Sister Bernard is making her vows on 23rd January 1938. Thanks be to God now again everything is all right--Jesus has surely chosen her for something special, since He has given her so much suffering. And she is a real hero, bearing up everyting courageously with a smile. . .Not long ago, in a little privately-printed history of a small town church, I ran through the list of servicemen and discovered the stories of two men, same last name, both pilots, both killed, one in World War II, the other in the Korean War. I mentioned that in a speech I gave in that very small-town church.
Afterward a man came up to me to tell me there was more.
"They were brothers," he said.
The history had not mentioned that.
"And you want to know what else?--their mother lost a husband in the First War."
It's the kind of story that has to be told to be believed. A woman marries, sometime before 1917. Her husband goes off to "the war to end all wars" and, along with thousands of others doughboys, doesn't return. I can only imagine the heartbreak.
Someone else comes along--some local farmer maybe--and marries this young widow. With this man she has children, including two boys. In 1942, one of them goes off to military service, becomes a pilot, then is killed, shot down over Europe. I can only imagine the heartbreak.
Another son enlists when America goes to war in Korea. He too becomes a pilot--what an honor. But he too gets shot down and doesn't return.
Who, really, can imagine the heartbreak?
There's a syllogism at work here in Mother Teresa's assessment that's worth examining, and it goes like this: major premise: to be blessed means to suffer; minor premise: Sister Bernard suffers greatly; conclusion: Sister Bernard is blessed.
I have no idea who Sister Bernard is, but neither do I doubt that Sister Bernard--or Mother Teresa for that matter--suffered greatly in their heartbreaking work among the world's most impoverished. Still, I simply don't know what to make of the logic--"you're blessed if you suffer."
Perhaps I'm skeptical because the logic gets used--Sarah Palin curries great favor with her loyal followers because the lame-stream media goes out of the way to poke a sharp stick in her eyes. She suffers greatly. Does that make her righteous? She's not alone, of course.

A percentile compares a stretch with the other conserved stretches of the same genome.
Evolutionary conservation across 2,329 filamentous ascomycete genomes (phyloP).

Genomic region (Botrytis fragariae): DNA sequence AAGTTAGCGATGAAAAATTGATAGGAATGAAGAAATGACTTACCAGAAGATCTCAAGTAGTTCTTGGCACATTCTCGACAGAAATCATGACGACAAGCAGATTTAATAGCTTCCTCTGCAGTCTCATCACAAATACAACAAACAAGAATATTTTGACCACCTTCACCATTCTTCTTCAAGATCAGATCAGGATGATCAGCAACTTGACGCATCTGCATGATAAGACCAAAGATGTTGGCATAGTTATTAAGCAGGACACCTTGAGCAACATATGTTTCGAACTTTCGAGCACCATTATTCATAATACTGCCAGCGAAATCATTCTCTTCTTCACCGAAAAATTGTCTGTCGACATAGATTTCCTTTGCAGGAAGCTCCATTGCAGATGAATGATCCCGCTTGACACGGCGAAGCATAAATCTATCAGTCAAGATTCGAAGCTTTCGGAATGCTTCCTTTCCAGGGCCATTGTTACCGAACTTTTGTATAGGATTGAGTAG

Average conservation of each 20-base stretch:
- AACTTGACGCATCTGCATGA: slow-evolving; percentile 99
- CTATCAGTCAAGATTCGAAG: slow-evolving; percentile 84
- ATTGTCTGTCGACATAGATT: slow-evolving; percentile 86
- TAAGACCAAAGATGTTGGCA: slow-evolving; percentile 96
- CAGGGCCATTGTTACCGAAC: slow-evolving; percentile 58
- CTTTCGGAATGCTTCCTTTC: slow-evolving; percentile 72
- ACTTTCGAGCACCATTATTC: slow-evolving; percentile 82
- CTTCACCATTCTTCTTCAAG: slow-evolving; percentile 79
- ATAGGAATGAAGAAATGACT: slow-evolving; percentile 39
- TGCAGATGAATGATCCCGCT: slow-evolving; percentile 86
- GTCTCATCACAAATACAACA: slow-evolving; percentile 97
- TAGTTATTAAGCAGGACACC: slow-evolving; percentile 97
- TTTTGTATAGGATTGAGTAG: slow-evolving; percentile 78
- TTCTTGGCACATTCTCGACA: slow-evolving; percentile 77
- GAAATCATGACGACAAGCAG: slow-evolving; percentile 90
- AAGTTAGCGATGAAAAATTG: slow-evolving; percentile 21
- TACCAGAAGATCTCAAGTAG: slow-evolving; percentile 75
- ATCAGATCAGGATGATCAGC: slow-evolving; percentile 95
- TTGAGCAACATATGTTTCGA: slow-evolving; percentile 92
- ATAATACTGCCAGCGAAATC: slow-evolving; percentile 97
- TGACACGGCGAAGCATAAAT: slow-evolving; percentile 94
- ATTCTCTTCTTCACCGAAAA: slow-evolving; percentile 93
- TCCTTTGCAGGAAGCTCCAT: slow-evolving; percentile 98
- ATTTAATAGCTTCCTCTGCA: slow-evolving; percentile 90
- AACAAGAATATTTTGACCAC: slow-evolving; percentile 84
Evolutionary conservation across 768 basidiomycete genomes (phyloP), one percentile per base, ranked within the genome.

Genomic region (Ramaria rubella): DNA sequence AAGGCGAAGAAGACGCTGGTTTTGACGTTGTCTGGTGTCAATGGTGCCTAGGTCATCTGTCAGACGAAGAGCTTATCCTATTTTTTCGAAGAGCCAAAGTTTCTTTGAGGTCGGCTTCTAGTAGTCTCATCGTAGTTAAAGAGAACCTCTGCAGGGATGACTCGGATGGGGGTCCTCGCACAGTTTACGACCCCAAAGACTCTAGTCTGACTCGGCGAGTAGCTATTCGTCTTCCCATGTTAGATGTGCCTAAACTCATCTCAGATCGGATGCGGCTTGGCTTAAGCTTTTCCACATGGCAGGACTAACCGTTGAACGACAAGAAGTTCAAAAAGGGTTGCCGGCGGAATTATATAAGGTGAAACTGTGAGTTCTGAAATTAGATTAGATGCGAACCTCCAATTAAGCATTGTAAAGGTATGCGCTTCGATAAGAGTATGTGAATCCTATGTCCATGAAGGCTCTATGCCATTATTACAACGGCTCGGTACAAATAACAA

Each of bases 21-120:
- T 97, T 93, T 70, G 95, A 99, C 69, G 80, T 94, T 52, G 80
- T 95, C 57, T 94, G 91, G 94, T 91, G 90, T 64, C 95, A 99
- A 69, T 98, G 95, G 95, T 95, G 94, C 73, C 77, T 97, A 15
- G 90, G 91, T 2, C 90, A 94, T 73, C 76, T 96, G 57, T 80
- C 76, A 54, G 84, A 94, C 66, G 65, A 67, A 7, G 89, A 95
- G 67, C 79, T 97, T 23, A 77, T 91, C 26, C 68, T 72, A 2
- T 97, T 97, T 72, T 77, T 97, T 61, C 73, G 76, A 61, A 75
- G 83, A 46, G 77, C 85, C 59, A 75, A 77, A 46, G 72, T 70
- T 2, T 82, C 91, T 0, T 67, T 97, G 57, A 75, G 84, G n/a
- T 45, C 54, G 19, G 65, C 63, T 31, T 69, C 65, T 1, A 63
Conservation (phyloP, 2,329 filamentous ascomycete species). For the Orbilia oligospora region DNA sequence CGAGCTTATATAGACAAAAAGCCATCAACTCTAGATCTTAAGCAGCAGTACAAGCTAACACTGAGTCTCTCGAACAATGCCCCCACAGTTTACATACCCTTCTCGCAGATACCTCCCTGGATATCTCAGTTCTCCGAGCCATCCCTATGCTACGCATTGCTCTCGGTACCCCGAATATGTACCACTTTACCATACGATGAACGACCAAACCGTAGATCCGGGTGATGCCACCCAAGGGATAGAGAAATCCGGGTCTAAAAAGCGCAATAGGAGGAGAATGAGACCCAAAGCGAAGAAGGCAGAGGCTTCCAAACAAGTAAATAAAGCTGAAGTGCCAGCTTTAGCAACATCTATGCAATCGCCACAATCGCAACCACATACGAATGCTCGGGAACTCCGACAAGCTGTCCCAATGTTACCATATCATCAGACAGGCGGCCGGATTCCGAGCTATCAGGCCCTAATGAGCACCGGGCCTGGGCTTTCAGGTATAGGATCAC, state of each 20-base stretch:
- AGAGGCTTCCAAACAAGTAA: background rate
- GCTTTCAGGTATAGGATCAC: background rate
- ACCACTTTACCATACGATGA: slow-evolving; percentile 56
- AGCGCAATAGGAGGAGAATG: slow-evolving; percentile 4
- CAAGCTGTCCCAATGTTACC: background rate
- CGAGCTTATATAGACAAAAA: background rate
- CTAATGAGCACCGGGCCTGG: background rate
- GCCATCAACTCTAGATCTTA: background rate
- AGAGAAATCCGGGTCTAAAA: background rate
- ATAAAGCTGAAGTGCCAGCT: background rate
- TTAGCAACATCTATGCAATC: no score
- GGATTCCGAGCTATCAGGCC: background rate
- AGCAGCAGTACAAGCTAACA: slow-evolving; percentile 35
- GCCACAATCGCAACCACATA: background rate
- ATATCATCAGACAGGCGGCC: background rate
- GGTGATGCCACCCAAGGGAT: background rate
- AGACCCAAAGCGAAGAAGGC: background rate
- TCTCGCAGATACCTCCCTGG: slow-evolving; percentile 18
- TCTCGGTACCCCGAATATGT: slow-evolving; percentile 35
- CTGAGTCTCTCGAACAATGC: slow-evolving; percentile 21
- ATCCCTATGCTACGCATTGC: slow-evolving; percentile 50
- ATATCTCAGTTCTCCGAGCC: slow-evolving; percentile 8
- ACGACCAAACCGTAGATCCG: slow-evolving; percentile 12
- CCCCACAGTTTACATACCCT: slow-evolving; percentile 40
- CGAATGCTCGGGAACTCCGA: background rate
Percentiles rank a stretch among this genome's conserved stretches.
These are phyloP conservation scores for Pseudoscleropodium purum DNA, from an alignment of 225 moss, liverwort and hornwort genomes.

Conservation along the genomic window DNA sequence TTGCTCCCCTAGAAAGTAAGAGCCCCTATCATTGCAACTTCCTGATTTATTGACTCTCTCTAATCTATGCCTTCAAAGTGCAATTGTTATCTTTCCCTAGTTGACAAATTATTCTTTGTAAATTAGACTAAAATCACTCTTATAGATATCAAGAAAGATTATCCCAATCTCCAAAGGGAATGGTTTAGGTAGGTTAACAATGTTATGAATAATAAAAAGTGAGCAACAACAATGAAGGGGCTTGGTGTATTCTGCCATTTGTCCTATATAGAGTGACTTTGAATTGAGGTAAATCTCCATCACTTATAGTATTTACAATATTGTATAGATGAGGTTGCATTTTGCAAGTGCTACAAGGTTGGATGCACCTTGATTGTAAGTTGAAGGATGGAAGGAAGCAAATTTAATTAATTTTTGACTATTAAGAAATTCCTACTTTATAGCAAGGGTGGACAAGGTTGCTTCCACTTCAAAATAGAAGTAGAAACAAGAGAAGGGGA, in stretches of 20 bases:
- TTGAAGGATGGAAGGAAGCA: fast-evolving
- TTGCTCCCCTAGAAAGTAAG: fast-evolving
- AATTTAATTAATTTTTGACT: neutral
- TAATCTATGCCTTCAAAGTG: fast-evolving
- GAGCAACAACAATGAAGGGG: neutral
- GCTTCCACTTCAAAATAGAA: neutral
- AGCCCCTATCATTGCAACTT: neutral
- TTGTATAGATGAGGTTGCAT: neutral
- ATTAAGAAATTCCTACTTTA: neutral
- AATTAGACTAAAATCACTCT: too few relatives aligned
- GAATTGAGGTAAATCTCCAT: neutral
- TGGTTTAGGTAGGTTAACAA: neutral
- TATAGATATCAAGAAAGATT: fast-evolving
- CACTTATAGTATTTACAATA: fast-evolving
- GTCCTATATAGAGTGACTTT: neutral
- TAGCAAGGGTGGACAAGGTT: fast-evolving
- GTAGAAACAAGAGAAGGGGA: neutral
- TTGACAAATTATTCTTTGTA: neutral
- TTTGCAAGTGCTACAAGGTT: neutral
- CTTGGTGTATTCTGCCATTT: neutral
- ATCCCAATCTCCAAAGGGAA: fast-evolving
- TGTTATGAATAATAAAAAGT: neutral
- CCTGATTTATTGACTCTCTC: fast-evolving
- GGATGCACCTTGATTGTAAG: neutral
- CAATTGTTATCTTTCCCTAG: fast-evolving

Maybe I'm just too full of guilt. For the last week it's been high-nineties here, a heat wave unlike any I remember, a swampish gooey heat that rolls sweat down into my neck when I do nothing more than turn brats on the grill. But we've got an air-conditioned house. We eat like kings and queens. Right now, in our fridge, there's sun tea, lemonade, some exotic beer from a Minnesota micro-brewery, two gallons of cold milk, and ice cubes that'll spew forever from the freezer's front door. We're not suffering.
I'm not at all sure I have ever suffered, at least not like that woman who once upon a time lost a husband and then, in two subsequent wars, two sons. Last week's toll in our church's "joys and concerns" was staggering. People are suffering--people I know. All kinds of cancers seem to be everywhere. This vale of tears is not without its great and heavy sadnesses.
But are those who suffer somehow blessed for their suffering?
Here's the only truth I think I know. God almighty wants us, always, on our knees, and somehow--I wish it weren't true--it's just plain easier to be on your knees when you're suffering. Sometimes he puts us there--me too--because maybe it's easier to see him when, like a penitent, the only thing before our eyes is the basement floor.
Wish it weren't so, but pride, after all, is the worsts of the seven deadlies, and suffering surely slays pride. There's nowhere else to turn.